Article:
Never has this been more evident to me than recently. If you like, go and read the most heated comments in some of my earlier blog posts. How often do you see me respond with “You are not reading what I have written.” or “But that is not what I have said.”? It’s alarmingly frequent.
As a librarian who believes deeply in literacy being the one thing that will better our society, I sometimes wonder how to contribute more to raising people’s literacy in not only Australia but the world.
One popular school of thought is that writers should simplify their writing, take it to a more basic level.
I believe this is “dumbing down” and I believe it makes the problem worse. Can you imagine if we dumbed down brilliant wordsmiths because some people don’t have the literacy skills to read them? One of my idols in language and writing is Stephen Fry. He plays with language, constantly tweaks it and polishes it. I can’t imagine not having writers like this, who are not afraid to really get their teeth into words and language to read. Not to mention the fact that I dream to have the skill that he shows with language.
Newspapers are traditionally written for an 11 year old reading ability. Let’s leave it to them to keep that level, and let’s gently encourage people to practice their reading by finding writing that they LOVE. Recreational reading is fun and relaxing, or it should be – there’s another whole blog post on forcing or guilting people into reading what is “worthy”, which I may write in the future. If someone has found the subject matter interesting enough to pick up the book, or click on the link, or open the magazine/newspaper/comic, then that is the first major step to improving their literacy. The more someone enjoys reading, the more they’re going to strive to do it, to expand what they are reading.
As writers, I feel we should all be honing our skills, not just opting for the easy road out and going for that approach that newspapers take, of sticking to the 11 year old reading level. As our writing gets better and better, so do the skills of our readers. At least this is what I believe.
The best way to improve your writing skills? The same way in improving all skills… practice. It doesn’t matter if every piece isn’t a masterpiece, but if you’re doing it, and polishing it as you go, then you’ll get better and better at it. You want practice at it? Then keep doing it.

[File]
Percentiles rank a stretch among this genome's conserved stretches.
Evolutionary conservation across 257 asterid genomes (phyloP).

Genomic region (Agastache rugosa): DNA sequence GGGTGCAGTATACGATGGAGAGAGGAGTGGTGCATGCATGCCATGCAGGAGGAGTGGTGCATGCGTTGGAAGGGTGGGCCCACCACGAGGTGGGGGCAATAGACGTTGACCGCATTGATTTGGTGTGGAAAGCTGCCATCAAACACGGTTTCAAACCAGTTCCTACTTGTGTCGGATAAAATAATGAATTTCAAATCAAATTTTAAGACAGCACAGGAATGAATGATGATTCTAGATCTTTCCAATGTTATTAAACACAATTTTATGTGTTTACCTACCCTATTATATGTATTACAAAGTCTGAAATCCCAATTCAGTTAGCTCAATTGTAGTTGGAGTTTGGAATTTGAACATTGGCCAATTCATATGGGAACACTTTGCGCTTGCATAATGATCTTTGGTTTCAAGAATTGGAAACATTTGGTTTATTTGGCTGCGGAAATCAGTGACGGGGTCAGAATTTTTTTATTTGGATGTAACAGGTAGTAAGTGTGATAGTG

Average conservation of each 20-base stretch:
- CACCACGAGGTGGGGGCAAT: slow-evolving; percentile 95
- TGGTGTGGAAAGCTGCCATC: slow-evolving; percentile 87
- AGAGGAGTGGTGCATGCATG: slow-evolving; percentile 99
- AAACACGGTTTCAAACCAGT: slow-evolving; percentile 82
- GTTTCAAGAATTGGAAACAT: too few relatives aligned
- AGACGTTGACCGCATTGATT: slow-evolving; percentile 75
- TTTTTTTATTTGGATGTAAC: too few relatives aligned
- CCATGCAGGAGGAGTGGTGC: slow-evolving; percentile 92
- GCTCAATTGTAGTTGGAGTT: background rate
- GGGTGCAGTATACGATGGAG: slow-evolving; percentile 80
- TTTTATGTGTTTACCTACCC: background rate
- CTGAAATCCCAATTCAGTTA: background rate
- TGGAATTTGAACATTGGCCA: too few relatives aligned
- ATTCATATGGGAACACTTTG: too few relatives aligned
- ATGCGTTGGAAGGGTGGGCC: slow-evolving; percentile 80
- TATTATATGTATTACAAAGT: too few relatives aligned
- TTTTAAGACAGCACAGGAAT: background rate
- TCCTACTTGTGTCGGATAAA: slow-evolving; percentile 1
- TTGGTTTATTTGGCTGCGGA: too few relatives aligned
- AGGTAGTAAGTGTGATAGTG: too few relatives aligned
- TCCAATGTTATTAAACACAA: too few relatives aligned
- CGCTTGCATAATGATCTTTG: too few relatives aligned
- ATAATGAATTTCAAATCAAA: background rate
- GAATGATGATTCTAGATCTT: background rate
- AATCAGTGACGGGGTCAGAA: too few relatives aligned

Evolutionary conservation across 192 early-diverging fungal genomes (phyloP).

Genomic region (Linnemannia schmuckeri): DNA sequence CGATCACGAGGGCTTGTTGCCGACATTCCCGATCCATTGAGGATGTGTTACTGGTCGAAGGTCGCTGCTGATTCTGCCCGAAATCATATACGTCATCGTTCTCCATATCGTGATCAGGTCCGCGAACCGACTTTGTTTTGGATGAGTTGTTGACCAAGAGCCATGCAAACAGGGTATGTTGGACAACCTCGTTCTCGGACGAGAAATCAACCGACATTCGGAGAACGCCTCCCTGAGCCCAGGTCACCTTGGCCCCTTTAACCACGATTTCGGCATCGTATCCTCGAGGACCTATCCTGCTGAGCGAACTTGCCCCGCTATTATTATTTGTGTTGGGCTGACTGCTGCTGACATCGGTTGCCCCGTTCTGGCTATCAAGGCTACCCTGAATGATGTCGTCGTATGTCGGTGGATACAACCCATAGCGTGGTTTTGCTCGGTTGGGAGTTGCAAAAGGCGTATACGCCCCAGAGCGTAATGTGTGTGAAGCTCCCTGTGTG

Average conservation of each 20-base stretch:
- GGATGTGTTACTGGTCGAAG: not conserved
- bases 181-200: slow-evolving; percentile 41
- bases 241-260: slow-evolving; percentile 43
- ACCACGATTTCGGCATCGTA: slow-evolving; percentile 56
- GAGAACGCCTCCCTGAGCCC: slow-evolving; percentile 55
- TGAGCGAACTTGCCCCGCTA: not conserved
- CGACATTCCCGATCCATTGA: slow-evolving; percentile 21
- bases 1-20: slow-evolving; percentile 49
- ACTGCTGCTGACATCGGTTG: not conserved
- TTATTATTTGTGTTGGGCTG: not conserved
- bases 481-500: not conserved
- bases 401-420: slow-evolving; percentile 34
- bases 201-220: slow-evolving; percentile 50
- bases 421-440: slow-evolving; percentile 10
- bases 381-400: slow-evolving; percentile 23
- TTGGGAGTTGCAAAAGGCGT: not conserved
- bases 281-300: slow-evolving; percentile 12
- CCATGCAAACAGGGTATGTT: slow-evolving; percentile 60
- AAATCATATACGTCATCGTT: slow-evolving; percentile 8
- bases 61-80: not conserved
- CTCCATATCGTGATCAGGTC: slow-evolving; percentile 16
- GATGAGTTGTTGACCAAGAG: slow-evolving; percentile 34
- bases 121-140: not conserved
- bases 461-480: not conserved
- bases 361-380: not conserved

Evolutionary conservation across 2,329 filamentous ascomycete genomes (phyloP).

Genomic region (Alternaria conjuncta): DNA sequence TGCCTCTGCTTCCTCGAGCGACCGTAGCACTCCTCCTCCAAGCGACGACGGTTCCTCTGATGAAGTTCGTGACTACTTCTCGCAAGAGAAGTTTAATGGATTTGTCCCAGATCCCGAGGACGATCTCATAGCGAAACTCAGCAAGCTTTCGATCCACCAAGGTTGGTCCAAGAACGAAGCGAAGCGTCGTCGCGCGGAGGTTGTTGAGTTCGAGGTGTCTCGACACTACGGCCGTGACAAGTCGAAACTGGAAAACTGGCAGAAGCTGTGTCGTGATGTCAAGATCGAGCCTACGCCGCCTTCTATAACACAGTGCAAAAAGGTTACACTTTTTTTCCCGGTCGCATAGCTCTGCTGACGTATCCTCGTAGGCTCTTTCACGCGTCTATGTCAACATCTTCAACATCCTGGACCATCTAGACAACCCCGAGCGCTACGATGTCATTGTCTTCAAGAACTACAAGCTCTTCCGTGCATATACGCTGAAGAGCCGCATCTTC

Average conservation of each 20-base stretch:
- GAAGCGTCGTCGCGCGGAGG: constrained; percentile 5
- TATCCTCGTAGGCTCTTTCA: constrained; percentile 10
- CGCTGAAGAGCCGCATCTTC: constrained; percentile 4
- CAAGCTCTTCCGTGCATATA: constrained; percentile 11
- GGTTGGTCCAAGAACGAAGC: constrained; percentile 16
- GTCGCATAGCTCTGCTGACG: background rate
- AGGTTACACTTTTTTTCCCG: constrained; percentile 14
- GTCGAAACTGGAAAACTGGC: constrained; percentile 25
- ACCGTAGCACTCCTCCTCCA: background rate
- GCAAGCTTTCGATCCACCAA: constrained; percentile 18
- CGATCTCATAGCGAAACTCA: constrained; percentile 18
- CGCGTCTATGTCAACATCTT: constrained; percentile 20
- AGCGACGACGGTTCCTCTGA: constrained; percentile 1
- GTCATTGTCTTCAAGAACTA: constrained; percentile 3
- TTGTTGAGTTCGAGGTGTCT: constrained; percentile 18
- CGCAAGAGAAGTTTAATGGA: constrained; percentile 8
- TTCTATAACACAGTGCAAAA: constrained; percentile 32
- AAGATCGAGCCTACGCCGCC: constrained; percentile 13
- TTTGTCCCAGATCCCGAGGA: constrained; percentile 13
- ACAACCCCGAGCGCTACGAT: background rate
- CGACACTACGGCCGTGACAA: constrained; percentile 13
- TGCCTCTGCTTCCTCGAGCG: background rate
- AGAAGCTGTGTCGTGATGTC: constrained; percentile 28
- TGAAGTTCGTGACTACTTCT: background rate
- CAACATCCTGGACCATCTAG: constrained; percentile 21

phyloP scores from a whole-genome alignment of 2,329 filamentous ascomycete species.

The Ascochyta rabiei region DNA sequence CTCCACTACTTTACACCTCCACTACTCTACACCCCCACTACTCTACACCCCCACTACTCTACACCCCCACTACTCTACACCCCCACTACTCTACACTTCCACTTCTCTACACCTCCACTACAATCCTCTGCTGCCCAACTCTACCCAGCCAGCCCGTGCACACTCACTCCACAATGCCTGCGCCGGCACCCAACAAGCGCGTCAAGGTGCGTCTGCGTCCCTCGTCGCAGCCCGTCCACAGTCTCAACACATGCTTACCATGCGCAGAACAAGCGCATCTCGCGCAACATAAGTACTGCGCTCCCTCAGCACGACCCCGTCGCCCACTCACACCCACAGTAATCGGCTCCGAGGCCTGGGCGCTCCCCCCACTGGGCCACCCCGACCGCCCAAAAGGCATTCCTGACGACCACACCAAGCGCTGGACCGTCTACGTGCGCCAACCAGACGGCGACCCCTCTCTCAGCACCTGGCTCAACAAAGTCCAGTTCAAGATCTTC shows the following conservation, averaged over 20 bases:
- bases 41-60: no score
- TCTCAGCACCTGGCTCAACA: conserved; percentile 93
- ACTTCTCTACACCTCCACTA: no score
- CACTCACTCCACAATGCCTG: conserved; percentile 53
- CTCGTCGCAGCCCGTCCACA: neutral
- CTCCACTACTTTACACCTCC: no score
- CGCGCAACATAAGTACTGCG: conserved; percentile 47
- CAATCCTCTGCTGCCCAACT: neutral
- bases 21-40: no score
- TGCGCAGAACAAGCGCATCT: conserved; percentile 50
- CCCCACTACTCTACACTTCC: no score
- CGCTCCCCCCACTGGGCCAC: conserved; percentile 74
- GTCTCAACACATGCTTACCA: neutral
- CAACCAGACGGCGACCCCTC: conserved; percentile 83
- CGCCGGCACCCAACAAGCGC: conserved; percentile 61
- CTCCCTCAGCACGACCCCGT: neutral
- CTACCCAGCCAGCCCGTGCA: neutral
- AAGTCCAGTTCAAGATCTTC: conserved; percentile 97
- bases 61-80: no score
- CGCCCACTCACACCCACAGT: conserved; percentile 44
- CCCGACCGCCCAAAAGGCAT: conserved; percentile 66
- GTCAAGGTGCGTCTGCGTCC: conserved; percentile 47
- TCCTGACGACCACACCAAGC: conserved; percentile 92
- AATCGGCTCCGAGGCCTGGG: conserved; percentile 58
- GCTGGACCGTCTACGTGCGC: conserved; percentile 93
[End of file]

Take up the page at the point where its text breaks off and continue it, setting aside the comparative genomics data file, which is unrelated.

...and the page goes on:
This post is especially for the guys. I would like to ask you all to please go and read this article:
Ladies may read it as well, but I wager it’s all nothing you haven’t heard or thought before.
I am not using my real name. However many of you know my real name, or I have enough information on here for anyone who knows me, to know that this is my blog. I did have my real name on my Twitter too but changed that, however I use my first name regularly there. I have toyed with using my real name everywhere, as I really want to be transparent in my blogging/tweeting etc, I want my name to be connected to my writing, but I have had some troubling experiences in the life of my blogging. I have been lucky so far, I’ve not had anything truly frightening, but I have had some upsetting experiences.
However I don’t want those to take my joy of writing, tweeting, sharing photos and videos away from me. I want to stay transparent and open, I’m proud of that. I want to share my experiences and the wisdom I gain along the way, and dammit my opinions too.
So that’s why I’m asking particularly the guys to read the Kate Harding article linked above. Because when you fellas let it slide when some douchebag makes our lives miserable, or insults us, or “drunk tweets” feral sexual comments about us, or harasses us in blog comments, or rolls their eyes when we get upset about something and so on, you’re giving those misogynistic fuckers the message that it’s ok. And that encourages them to take it to the next step, and the next, and beyond.
But I would also like to take this opportunity to thank those men who DO stand up and say “Oi, that’s not right.” when these things happen. I would like you to know how much it matters to women when you do that. Not just because you’re seen as being on our side, but because it gives us a feeling that we are safer having your support. That not every man is out to crush us down, shut us up, force us into our “place”. That there is hope for change for women who wish to be seen, who don’t want to be invisible.
So thank you.